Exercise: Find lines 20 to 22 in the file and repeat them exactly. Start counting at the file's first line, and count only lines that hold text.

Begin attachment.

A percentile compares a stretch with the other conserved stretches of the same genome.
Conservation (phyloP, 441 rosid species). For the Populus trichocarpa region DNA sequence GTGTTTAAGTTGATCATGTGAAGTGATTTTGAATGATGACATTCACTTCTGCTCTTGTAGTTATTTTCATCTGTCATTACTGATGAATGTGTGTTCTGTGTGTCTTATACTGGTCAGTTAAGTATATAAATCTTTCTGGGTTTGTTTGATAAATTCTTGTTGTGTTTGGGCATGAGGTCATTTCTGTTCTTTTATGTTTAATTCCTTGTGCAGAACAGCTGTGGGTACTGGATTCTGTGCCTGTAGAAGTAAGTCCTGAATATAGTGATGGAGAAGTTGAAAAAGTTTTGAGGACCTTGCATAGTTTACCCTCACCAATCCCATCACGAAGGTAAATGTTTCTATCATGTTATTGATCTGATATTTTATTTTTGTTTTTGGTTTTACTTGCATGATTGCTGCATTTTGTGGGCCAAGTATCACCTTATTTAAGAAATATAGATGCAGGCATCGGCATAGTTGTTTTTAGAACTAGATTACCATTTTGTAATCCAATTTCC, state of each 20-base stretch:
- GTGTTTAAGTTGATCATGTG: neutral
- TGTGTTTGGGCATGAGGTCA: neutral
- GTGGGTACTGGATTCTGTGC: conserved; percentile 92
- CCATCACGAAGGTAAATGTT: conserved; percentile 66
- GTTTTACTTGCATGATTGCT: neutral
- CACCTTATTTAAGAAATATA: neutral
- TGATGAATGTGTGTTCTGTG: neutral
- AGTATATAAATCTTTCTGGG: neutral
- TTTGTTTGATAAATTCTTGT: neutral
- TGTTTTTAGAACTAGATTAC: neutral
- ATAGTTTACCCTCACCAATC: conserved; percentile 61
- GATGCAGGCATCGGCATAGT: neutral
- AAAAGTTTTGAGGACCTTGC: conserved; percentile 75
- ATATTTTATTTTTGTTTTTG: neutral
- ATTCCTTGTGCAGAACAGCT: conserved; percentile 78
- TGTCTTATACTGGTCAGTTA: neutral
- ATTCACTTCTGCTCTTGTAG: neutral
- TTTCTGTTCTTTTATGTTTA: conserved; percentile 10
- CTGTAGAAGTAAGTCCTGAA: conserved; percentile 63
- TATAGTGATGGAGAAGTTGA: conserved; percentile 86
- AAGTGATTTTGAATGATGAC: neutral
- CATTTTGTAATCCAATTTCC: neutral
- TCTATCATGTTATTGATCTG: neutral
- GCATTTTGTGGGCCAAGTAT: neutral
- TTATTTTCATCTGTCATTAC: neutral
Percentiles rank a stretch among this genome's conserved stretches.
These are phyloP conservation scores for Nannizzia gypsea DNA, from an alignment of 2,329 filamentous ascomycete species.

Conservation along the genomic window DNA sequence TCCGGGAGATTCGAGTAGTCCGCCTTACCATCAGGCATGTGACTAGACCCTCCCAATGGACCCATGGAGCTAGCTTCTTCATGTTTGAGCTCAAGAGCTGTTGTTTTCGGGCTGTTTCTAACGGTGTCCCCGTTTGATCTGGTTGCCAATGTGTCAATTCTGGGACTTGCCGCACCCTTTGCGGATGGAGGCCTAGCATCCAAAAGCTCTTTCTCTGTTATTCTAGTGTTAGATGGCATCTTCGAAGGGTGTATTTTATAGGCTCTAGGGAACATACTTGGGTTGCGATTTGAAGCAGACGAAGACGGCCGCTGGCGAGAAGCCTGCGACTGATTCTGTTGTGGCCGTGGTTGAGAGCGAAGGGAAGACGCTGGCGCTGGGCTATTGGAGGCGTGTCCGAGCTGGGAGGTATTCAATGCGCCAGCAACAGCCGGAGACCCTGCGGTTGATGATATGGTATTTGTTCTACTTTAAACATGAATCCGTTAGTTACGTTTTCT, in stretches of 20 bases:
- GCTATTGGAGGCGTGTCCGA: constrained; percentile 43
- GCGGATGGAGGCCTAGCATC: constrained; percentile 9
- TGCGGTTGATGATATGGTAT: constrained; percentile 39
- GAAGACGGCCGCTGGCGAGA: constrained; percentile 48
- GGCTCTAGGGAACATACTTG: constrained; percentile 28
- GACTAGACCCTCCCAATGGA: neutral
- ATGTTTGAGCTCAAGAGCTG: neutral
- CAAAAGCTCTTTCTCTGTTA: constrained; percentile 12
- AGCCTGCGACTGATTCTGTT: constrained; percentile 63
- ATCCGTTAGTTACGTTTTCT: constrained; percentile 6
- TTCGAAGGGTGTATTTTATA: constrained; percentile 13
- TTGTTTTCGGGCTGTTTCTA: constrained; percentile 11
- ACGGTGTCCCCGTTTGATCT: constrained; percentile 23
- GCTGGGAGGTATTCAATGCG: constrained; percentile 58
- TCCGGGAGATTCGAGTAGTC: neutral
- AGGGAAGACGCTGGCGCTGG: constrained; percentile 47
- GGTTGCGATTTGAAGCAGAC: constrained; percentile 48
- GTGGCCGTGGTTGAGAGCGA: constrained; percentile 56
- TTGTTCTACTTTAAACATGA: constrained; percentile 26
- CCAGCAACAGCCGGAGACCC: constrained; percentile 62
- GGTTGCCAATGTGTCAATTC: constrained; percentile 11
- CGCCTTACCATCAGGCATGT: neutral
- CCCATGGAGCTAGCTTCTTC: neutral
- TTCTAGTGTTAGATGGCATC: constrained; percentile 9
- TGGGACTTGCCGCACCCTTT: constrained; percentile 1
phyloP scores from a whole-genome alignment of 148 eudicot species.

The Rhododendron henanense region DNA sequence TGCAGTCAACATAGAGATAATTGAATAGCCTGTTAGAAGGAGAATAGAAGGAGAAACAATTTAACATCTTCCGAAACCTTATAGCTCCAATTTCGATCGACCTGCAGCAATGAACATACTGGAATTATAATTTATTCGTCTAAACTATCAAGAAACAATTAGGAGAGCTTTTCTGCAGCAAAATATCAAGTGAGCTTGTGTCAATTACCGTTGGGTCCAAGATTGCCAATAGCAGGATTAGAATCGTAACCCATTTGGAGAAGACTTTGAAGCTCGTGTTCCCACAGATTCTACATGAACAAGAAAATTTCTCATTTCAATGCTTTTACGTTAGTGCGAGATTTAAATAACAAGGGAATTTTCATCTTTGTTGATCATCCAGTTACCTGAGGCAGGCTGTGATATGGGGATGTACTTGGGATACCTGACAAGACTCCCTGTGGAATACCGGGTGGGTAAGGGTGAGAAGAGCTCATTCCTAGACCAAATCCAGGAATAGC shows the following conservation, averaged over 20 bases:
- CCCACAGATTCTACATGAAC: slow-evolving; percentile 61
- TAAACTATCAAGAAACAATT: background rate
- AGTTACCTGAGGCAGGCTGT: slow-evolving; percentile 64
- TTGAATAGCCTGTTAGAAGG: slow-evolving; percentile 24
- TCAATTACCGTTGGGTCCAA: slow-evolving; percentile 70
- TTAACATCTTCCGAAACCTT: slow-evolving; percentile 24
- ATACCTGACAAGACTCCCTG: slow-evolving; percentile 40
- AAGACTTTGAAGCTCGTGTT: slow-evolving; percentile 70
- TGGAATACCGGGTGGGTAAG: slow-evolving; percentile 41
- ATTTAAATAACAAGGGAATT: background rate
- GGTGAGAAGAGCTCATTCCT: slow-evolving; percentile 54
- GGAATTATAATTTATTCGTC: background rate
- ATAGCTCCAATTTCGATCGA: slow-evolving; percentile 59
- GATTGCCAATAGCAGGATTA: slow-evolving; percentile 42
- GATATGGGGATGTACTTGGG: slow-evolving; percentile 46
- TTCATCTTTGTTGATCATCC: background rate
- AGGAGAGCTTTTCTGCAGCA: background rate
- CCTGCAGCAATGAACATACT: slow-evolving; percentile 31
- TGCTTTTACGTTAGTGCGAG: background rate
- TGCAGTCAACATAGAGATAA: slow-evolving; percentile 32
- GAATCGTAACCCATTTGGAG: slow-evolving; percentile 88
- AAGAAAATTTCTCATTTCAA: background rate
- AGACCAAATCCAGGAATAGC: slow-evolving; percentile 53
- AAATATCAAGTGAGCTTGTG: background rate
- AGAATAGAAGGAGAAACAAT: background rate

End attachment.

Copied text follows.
- TTTCTGTTCTTTTATGTTTA: conserved; percentile 10
- CTGTAGAAGTAAGTCCTGAA: conserved; percentile 63
- TATAGTGATGGAGAAGTTGA: conserved; percentile 86